There have been amazing games, incredible performances, and dramatic storylines throughout these playoffs, but when it’s all said and done the one thing we will all remember is the first thing we will want to forget: the injuries. Beginning with Derrick Rose in the first round and spanning until now with Chris Bosh, some of the best players in this league have had to sit out multiple games because of a litany of bumps and bruises. Not only have fans missed out on some memorable games, but audiences have also been deprived of great individual matchups, some of which certainly would have affected the outcomes of their respective series. Here are the top five one-on-one matchups that could have been, but injuries prevented from happening in this year’s playoffs:
5. Al Horford vs. Kevin Garnett
This matchup of two of the best centers in the Eastern Conference (and no, I cannot believe I just called KG one of the best centers out East) was ruined very early on in the season, January 9th to be exact. The only reason this matchup is so low on our list is that Horford was able to make it back for Game 4 of these teams’ first round series, salvaging one of the best one-on-one matchups in the first round. During those three games, Horford went for 15.33 points a game along with 8.33 boards a game. Garnett, on the other hand, posted averages of 19 points and 8.67 rebounds over the same span. It surely would have been a treat to see these two go at it for the first three games of the series.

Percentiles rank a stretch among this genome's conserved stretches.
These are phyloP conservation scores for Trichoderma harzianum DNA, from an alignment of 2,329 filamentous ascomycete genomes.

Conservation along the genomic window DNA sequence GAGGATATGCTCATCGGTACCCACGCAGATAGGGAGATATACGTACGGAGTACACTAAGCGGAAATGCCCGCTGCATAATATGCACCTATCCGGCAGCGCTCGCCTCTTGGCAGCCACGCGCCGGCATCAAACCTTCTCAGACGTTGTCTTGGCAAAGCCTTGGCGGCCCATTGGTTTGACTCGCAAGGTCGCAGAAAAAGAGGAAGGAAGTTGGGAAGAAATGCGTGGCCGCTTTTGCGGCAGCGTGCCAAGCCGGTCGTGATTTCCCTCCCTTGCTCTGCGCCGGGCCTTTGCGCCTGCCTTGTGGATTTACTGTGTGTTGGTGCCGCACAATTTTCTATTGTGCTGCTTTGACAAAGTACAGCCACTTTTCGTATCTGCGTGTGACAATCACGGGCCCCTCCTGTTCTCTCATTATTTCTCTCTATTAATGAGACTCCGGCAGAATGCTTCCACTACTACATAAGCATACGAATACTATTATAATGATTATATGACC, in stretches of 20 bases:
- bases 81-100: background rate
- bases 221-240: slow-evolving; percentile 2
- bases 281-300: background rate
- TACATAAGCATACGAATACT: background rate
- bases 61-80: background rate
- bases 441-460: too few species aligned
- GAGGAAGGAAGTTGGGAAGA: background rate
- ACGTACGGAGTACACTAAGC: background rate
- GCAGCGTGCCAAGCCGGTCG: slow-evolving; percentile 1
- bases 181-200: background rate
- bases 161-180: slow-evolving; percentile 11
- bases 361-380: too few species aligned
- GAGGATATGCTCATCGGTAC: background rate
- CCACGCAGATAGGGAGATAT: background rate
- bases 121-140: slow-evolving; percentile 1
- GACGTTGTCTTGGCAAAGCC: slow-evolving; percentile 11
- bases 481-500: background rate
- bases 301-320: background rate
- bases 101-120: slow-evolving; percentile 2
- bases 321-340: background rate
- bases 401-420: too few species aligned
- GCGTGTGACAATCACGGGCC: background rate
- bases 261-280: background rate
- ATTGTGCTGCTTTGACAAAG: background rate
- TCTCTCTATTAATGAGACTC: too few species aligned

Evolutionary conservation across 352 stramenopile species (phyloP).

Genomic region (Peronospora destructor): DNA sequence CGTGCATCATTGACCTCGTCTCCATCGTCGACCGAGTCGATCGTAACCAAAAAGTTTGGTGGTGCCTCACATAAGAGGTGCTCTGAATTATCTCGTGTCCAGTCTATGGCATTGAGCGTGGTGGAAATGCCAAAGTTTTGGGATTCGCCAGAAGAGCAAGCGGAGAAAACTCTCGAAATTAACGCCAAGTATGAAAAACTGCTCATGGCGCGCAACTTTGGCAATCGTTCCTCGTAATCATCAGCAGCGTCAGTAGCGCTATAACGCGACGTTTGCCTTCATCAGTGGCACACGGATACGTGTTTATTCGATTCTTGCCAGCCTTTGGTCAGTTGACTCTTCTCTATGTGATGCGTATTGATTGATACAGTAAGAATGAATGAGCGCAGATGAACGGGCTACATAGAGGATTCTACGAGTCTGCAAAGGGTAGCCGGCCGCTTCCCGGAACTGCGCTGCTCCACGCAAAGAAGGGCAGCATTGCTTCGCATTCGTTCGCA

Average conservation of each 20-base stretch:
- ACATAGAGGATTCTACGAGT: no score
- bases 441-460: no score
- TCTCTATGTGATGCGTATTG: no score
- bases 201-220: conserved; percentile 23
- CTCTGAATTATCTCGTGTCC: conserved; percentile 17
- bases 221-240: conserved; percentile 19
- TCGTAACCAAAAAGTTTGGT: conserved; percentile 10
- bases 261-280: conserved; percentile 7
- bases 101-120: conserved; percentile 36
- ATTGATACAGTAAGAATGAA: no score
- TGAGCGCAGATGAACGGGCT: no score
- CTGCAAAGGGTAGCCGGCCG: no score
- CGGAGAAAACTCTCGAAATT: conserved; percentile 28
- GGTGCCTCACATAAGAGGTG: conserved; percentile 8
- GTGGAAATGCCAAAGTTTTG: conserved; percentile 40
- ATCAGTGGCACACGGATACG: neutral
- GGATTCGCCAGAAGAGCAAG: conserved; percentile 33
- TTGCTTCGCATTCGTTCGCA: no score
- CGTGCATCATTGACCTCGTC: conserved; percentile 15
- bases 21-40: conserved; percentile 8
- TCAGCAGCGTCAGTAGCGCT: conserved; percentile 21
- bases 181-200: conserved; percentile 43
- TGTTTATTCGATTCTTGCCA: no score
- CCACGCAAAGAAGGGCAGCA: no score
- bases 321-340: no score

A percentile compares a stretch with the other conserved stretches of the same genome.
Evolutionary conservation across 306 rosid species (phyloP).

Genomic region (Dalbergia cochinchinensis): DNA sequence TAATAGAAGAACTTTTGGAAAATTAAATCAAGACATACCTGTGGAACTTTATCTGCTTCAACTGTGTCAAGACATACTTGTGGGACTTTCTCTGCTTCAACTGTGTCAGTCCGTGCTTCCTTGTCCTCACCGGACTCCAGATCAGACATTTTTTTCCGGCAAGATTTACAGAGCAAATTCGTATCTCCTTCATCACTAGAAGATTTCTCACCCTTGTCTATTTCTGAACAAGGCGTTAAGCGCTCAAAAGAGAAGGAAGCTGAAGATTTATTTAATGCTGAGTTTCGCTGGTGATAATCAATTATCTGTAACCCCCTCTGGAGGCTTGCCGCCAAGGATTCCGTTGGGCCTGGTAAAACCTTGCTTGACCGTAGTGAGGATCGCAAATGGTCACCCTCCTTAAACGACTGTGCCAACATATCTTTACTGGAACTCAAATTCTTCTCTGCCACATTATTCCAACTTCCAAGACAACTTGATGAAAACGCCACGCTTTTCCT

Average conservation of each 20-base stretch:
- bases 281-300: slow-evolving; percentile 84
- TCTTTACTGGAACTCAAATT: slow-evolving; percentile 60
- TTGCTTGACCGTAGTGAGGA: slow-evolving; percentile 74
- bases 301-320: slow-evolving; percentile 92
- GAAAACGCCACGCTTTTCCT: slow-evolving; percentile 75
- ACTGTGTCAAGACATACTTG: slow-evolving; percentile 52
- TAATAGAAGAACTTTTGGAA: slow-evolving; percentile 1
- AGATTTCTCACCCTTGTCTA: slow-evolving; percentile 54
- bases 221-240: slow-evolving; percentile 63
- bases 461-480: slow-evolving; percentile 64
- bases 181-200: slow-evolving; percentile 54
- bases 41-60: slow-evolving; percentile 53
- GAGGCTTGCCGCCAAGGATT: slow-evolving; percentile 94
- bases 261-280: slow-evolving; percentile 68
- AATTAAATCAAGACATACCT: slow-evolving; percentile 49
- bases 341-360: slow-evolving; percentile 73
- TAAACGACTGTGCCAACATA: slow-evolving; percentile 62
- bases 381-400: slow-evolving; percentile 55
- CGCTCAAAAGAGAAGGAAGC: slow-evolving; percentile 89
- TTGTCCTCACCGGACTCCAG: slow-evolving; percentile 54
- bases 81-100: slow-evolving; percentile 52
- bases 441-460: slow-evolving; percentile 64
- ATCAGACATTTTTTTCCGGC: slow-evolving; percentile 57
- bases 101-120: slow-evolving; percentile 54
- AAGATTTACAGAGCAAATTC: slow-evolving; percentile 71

4. Roy Hibbert vs. Chris Bosh
Hibbert is just about as frustrating as it comes in terms of inconsistency, as shown by his point totals of 17, 8, 19, 10, 8, and 12 in Round 2. From game to game, from minute to minute even, Hibbert can go from looking like the All-Star he was this season to giving off the vibe that he is an unfinished project, which he may always be. But the great thing about Hibbert is that for every head-scratching play he makes, there’s at least one that is just as jaw-dropping. That’s why I would have loved to see Hibbert challenged over a seven game series by a player like Chris Bosh. With Bosh in the lineup, Hibbert would have been forced to extend out and defend his jumper while also attempting to maintain a defensive presence in the lane. It would have been quite the task for Hibbert to hold up over an entire series, but it at least could have given us a better idea where this big man realistically falls on his ever-changing spectrum of talent.
3. Derrick Rose vs. Jrue Holliday
We got to see these two duke it out for almost an entire game. Somehow, after only putting up 16 points, 7 rebounds, and 2 assists compared to Rose’s 23 points, 9 assists, and 9 rebounds, Holliday came out on top simply because he was still standing by the end of the game. Without Rose around to wear him down over the final five games of the series, Holliday posted averages of 18.6 points, 5.2 assists, and 4.8 rebounds. Those stats nowhere approach Rose’s regular output, but Holliday was able to establish himself as Philadelphia’s most consistent offensive threat. The 76ers have to feel pretty good about their point guard heading into his third season, but you have to wonder if the franchise would be as confident about their lead guard of the future if Rose had been able to contain him in the first round and prevent an appearance in the conference semifinals.
2. Kevin Garnett vs. Chris Bosh